Optimal Monetary Policy in an Open Emerging Market Economy
The majority of households across emerging market economies are excluded from the financial markets and cannot smooth consumption. I analyze the implications of this for optimal monetary policy and the corresponding choice of domestic versus external nominal anchor in a small open economy framework with nominal rigidities, aggregate uncertainty and financial exclusion. I find that, if set optimally, monetary policy smooths the consumption of financially excluded agents by stabilizing their income. Even though Consumer Price Index (CPI) inflation targeting approximates optimal monetary policy when financial inclusion is high, targeting the exchange rate is appropriate if financial inclusion is limited. Nominal exchange rate stability, upon shocks that create trade-offs for monetary policy, directly stabilizes the import component of financially excluded agents? consumption baskets, which smooths their consumption and reduces macroeconomic volatility. This study provides a counterpoint to Milton Friedman?s long-standing argument for a float.
AUTHORS: Iyer, Tara
Intellectual Property, Tariffs, and International Trade Dynamics
The emergence of global value chains not only leads to a magnification of trade in intermediate inputs but also to an extensive technology diffusion among the different production units involved in arms-length relationships. In this context, the lack of enforcement of intellectual property rights has recently become a highly controversial subject of debate in the context of the China-U.S. trade negotiations. This paper analyzes the strategic interaction of tariff policies and the enforcement of intellectual property rights within a quantitative general equilibrium framework. Results indicate that, in principle, tariffs could be an effective deterrent for weak protections for intellectual property. Moreover, weakening enforcement may be a strong deterrent for raising tariffs. These results combined indicate that there is scope for international cooperation on these fronts.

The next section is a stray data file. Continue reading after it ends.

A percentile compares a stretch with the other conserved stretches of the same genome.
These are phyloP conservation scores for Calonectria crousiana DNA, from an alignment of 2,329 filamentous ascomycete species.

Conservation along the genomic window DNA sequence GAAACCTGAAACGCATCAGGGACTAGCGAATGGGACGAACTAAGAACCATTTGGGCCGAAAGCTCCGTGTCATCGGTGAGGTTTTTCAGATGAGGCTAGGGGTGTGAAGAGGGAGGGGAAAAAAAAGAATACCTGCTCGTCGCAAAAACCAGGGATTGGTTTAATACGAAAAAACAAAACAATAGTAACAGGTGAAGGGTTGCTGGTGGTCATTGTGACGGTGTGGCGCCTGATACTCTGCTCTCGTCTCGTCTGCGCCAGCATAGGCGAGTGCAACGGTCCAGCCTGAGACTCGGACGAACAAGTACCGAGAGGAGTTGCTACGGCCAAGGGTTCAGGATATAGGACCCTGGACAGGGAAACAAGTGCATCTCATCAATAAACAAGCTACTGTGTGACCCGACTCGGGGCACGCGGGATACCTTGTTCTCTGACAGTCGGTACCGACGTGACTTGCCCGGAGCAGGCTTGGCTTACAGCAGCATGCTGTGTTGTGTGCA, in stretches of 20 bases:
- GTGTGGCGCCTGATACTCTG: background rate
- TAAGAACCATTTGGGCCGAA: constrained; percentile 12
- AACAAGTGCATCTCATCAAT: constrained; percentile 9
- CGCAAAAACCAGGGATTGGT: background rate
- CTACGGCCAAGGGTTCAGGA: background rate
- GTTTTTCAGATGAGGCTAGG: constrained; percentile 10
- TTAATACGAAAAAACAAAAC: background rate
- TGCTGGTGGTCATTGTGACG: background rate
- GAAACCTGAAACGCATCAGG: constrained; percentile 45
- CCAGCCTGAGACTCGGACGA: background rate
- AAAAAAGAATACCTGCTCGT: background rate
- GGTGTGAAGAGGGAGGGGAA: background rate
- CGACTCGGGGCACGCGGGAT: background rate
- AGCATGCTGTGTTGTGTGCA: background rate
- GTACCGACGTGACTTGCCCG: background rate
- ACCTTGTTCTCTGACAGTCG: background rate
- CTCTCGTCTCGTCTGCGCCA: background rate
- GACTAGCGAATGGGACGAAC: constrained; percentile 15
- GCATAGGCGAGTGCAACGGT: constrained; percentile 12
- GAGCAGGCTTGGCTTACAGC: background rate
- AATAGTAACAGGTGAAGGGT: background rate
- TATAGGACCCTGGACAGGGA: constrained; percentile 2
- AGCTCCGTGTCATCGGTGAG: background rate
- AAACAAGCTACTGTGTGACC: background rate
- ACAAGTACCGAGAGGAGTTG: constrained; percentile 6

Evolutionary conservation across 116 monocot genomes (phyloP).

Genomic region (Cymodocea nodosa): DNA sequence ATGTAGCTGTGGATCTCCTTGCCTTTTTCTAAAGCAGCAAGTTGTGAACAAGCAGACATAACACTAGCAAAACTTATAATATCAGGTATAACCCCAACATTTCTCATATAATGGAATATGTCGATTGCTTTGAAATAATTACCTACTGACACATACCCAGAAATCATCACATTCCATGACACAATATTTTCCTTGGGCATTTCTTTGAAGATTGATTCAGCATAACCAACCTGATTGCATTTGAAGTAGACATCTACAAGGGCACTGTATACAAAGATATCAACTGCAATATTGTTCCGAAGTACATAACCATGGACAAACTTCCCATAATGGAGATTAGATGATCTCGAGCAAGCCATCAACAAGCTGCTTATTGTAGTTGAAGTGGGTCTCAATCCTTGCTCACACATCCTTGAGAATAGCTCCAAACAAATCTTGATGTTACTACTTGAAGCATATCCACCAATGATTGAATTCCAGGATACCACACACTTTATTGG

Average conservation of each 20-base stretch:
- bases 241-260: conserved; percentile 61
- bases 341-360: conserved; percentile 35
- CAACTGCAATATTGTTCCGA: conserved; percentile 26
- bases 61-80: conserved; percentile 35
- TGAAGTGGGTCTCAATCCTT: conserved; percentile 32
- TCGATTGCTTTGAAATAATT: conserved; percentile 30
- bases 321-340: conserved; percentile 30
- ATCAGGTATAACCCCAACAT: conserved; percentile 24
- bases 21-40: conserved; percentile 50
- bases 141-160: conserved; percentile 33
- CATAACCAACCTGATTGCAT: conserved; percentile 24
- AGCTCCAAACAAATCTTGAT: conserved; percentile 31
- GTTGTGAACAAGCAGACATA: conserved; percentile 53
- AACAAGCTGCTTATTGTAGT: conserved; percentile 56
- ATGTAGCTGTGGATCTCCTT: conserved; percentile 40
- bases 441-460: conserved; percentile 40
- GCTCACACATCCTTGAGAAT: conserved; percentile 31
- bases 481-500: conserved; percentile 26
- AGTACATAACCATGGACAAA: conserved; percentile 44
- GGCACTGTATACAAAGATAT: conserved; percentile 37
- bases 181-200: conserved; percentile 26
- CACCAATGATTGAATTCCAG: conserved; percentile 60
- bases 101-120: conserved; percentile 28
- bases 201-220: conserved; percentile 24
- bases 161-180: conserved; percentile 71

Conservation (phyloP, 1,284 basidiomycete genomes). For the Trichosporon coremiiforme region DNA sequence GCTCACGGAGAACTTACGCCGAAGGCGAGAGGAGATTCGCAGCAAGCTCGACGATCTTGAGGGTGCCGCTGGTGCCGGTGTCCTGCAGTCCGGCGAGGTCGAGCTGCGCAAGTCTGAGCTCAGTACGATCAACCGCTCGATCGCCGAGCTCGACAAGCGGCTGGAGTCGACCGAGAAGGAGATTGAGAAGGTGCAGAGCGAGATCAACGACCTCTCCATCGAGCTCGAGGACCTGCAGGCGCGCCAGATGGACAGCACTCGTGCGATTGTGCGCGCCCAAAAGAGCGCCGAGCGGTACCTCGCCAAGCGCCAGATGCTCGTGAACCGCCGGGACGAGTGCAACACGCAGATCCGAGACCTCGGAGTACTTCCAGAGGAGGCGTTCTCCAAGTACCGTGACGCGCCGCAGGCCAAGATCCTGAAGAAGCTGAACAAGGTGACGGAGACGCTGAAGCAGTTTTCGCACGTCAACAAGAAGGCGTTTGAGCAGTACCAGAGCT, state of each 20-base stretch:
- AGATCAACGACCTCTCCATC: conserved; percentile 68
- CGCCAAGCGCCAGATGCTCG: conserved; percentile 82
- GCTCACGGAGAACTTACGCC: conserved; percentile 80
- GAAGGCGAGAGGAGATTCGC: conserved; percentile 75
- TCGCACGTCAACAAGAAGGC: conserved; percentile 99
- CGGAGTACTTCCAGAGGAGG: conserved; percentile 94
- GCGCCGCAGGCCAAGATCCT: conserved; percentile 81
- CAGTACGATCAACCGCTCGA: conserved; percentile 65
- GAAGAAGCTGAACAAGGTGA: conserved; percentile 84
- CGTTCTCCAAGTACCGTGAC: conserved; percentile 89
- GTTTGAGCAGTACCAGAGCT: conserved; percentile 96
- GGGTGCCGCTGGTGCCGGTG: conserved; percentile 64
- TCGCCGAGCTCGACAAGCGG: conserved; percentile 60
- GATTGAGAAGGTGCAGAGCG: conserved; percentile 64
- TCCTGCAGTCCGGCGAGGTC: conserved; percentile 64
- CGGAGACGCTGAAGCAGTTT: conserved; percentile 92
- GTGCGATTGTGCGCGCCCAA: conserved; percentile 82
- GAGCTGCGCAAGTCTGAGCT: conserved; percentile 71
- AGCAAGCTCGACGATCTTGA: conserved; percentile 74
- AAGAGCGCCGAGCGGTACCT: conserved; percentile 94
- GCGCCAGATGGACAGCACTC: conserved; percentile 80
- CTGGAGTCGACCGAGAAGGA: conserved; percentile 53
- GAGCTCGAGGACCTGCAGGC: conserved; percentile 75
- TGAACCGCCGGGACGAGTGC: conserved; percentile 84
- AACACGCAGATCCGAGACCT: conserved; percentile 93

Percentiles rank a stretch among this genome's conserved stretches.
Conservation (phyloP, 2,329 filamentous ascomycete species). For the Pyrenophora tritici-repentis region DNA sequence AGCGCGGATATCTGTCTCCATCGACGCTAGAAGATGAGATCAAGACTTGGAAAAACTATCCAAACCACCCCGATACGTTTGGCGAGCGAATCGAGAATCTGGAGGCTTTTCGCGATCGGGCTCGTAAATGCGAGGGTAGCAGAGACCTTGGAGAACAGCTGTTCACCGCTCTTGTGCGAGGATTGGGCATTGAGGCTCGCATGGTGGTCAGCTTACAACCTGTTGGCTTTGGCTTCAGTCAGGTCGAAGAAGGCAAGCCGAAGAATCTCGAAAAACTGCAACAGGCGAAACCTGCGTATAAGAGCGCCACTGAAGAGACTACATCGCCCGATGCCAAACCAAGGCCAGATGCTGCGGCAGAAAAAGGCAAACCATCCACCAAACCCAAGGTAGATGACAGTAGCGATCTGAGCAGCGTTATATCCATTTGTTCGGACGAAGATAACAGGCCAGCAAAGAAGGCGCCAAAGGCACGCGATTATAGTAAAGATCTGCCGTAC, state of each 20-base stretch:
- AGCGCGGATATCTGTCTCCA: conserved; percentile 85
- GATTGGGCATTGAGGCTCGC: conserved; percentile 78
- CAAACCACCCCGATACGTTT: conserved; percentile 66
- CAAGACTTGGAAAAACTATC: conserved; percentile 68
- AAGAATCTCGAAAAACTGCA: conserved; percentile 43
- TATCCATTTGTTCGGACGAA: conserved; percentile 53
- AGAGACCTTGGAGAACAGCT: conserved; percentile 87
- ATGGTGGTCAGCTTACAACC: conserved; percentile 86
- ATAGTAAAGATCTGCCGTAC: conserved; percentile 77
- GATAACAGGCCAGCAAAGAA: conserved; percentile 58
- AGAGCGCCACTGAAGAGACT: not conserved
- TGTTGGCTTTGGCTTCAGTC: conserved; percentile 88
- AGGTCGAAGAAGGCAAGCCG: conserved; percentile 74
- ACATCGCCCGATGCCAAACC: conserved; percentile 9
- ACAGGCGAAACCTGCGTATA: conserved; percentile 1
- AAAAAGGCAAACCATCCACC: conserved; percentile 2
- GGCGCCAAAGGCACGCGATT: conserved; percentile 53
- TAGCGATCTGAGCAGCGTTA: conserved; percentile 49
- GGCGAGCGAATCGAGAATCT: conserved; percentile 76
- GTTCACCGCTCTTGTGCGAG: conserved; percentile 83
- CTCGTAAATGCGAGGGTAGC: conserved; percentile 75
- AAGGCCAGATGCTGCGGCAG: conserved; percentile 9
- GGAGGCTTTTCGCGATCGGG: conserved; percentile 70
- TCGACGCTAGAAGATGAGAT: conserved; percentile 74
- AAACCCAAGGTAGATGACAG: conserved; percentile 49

AUTHORS: Mandelman, Federico S.; Waddle, Andrea L.
Demographics and the Evolution of Global Imbalances
The age distribution evolves asymmetrically across countries, influencing relative saving rates and labor supply. Emerging economies experienced faster increases in working age shares than advanced economies did. Using a dynamic, multicountry model I quantify the effect of demographic changes on trade imbalances across 28 countries since 1970. Counterfactually holding demographics constant reduces net exports in emerging economies and boosts them in advanced economies. On average, a one percentage point increase in a country?s working age share, relative to the world, increases its ratio of net exports to GDP by one-third of a percentage point. These findings alleviate the allocation puzzle.
AUTHORS: Sposi, Michael J.
Current Account Dynamics under Information Rigidity and Imperfect Capital Mobility